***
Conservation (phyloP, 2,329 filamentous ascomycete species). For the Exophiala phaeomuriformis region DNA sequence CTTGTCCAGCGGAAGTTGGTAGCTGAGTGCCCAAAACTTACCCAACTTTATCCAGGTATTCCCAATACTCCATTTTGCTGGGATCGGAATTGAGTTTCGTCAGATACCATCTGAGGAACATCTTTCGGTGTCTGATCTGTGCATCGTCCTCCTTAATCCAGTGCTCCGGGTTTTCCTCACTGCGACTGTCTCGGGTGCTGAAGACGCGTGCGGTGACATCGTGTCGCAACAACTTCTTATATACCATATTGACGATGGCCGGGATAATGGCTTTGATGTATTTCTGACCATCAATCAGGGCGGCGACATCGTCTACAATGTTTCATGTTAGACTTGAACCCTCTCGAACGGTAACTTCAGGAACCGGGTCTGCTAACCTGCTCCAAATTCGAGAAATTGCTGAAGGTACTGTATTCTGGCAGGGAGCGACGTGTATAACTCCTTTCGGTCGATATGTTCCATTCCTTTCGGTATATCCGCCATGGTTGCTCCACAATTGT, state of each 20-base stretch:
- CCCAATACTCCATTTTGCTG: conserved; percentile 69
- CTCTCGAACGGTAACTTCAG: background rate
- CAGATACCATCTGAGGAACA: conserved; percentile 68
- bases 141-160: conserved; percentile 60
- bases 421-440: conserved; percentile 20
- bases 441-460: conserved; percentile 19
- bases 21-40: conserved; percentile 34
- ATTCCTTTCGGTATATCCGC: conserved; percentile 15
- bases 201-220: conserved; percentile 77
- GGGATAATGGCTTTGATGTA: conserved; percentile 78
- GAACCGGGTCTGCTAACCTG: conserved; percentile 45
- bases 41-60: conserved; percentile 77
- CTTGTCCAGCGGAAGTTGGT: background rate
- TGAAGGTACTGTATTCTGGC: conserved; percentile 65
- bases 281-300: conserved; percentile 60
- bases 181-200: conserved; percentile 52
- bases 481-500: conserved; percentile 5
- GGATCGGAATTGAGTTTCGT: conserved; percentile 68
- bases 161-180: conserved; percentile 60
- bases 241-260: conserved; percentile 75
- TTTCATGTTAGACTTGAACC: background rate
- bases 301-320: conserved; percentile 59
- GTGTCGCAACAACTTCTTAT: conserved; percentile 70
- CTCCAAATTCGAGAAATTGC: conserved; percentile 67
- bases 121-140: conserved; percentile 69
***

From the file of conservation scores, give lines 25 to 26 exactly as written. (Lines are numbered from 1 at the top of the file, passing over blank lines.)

- CTCCAAATTCGAGAAATTGC: conserved; percentile 67
- bases 121-140: conserved; percentile 69